Do you want to create your own online store?

Picture of a phone with Shopify software

Start Your Business with Shopify

Try Shopify for free, and explore all the tools and services you need to start, run, and grow your business.

14 Must Watch TED Talks for Entrepreneurs

TED Talks for Entrepreneurs

TED is a series of conferences that present “Ideas Worth Spreading” that has garnered recognition around the world. 

A large number of Nobel Prize winners have presented at TED, including Elon Musk, Jane Goodall, and Larry Page. Many of the presentations, known as TED Talks, present ideas that are particularly valuable to entrepreneurs

Need a bit of inspiration? Discover 15 of our favorite TED Talks for becoming a successful entrepreneur. 

14 Most Inspiring TED Talks for Entrepreneurs

  1. Simon Sinek: How great leaders inspire action
  2. Elizabeth Gilbert: Success, failure and the drive to keep creating
  3. Seth Godin: How to get your ideas to spread
  4. Brené Brown: The power of vulnerability
  5. Bill Gross: The single biggest reason why start-ups succeed
  6. Amy Cuddy: Your body language may shape who you are
  7. Bel Pesce: 5 ways to kill your dreams
  8. David S. Rose: How to pitch to a VC
  9. Regina Hartley: Why the best hire might not have the perfect resume
  10. Shawn Achor: The happy secret to better work
  11. Julissa Prado: 3 rules to help you build a successful business
  12. Tracy Young: How vulnerability makes you a better leader
  13. Leticia Gasca: Don’t fail fast—fail mindfully
  14. Sangu Delle: There’s no shame in taking care of your mental health

1. Simon Sinek: How great leaders inspire action

People don’t buy what you do, they buy why you do it. Simon Sinek is an author, motivational speaker, and strategic communications professor at Columbia University. Sinek has a simple but powerful model for inspirational leadership that starts with his famous “golden circle of motivation” and the question “Why?” 

If you like Simon Sinek’s TED Talk, you should also check out his popular blog, Re:Focus, which is regularly updated with fascinating articles that will help entrepreneurs build businesses. Also check out his book Start With Why: How Great Leaders Inspire Everyone to Take Action.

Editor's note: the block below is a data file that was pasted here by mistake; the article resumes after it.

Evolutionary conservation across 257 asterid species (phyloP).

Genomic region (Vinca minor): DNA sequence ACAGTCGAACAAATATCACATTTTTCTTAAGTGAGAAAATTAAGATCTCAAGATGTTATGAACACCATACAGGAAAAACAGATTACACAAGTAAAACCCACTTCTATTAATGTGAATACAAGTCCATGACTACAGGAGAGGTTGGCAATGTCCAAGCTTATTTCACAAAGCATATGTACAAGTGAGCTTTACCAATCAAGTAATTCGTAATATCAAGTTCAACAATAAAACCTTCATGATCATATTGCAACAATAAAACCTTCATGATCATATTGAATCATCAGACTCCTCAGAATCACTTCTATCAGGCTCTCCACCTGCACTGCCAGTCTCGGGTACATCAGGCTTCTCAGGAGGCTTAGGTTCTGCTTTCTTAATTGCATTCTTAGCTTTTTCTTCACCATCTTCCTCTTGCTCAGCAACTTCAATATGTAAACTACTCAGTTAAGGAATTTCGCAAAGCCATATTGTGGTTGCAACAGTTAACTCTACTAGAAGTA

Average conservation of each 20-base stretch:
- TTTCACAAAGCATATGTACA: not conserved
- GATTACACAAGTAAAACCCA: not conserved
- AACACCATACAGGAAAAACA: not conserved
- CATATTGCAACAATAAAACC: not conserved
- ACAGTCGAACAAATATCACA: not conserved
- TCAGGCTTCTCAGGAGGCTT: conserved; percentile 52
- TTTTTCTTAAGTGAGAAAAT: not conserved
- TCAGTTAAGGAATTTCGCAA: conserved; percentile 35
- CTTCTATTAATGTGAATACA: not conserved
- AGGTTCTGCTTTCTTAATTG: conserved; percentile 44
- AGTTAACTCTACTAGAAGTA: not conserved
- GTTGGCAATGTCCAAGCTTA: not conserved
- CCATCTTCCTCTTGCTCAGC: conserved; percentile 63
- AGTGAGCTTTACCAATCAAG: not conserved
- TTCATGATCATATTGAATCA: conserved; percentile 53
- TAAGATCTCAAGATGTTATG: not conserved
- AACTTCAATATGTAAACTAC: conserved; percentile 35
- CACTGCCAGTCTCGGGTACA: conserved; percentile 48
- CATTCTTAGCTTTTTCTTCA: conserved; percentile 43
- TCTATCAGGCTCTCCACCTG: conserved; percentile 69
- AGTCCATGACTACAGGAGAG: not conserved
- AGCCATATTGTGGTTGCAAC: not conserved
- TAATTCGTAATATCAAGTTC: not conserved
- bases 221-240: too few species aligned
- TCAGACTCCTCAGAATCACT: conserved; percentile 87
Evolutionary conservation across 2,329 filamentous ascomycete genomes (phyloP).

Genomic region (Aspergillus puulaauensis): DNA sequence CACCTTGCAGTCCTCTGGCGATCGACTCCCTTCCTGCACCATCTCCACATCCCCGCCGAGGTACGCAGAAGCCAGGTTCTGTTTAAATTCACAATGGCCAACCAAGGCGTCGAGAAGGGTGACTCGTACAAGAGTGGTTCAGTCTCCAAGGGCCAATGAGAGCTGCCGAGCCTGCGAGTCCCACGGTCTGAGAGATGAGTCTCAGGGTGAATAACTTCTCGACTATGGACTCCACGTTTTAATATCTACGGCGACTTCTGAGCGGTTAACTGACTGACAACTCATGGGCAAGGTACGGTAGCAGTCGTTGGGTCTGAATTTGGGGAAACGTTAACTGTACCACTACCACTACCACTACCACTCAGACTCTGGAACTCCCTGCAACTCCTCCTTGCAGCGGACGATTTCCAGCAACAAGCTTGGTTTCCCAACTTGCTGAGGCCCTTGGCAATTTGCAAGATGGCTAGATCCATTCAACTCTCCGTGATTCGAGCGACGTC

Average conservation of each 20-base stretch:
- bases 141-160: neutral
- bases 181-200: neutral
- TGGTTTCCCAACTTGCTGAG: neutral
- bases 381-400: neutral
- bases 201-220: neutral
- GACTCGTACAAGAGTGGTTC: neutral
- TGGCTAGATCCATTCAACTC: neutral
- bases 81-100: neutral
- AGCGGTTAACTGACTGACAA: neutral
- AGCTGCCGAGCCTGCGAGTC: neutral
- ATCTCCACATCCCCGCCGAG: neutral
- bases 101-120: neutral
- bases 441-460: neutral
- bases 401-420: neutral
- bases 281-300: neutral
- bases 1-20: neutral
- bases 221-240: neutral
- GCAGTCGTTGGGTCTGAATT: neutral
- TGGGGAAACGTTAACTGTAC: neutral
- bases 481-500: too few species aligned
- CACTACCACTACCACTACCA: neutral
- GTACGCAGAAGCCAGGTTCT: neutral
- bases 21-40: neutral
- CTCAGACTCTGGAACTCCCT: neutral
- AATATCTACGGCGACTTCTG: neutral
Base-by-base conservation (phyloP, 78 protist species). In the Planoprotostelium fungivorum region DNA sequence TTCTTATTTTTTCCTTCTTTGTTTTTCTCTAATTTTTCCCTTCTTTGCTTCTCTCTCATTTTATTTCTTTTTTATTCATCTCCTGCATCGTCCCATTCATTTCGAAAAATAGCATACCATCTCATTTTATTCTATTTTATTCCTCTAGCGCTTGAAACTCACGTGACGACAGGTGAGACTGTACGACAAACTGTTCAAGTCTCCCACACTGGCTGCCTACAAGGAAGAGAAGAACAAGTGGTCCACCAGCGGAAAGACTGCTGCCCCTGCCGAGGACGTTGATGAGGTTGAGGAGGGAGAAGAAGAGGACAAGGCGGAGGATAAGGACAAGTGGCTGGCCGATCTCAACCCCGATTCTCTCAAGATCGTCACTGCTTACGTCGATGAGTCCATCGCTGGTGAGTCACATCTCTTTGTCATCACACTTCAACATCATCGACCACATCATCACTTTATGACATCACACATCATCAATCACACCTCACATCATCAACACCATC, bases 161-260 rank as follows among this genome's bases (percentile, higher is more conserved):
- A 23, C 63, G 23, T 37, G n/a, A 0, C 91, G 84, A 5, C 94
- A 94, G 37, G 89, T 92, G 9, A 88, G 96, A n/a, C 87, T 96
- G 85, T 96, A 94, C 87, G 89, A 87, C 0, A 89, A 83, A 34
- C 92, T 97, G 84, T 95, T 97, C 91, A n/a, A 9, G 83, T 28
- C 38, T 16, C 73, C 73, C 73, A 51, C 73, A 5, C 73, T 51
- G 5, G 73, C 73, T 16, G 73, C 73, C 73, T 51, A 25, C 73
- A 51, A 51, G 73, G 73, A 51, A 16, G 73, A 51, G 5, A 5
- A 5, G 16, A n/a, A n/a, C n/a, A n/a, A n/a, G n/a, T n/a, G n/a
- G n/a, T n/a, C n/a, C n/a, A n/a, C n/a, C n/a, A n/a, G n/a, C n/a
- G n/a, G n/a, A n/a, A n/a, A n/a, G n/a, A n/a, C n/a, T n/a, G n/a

2. Elizabeth Gilbert: Success, failure and the drive to keep creating

Elizabeth Gilbert is the author of Eat, Pray, Love. In her TED Talk, she explains that both great success and failure are seen as the same in our minds and vault us into an area of discomfort. However, she then tells us the solution is to find your home.

“Your home is that thing to which you can dedicate your energies to such singular devotion that the ultimate results become inconsequential.”

Meaning, success, and failure will all throw you for a loop. But if you focus on what you love, you won’t lose your way. What that means for small business owners and business leaders is that you can weather the storms of success and failure by getting back to the thing you love—the reason you started your business in the first place—and find your home.

Read more: What is an Entrepreneurial Mindset & How Do You Develop One?

3. Seth Godin: How to get your ideas to spread

Be remarkable. Safe is risky. Being very good is one of the worst things you can do. Everyone has heard the expression “The best thing since sliced bread,” but did you know that for 15 years after sliced bread was invented, it wasn’t popular? The success of sliced bread, like the success of anything, was less about the product and more about whether or not you could get your idea to spread.

Marketing expert and author Seth Godin spells out why, when it comes to getting our attention, bad or bizarre ideas are more successful than boring ones. Godin has published almost a dozen bestselling books, some of the most popular being: 

  • Purple Cow: Transform Your Business by Being Remarkable
  • All Marketers Are Liars
  • Linchpin: Are You Indispensable?
  • Poke the Box

4. Brené Brown: The power of vulnerability

Dr. Brené Brown is a professor, lecturer, author, researcher, and podcast host. In her TEDx Talk, she explains that in her years of research, she has found the courage to be vulnerable and knowing that you are enough are the keys to happiness and being successful.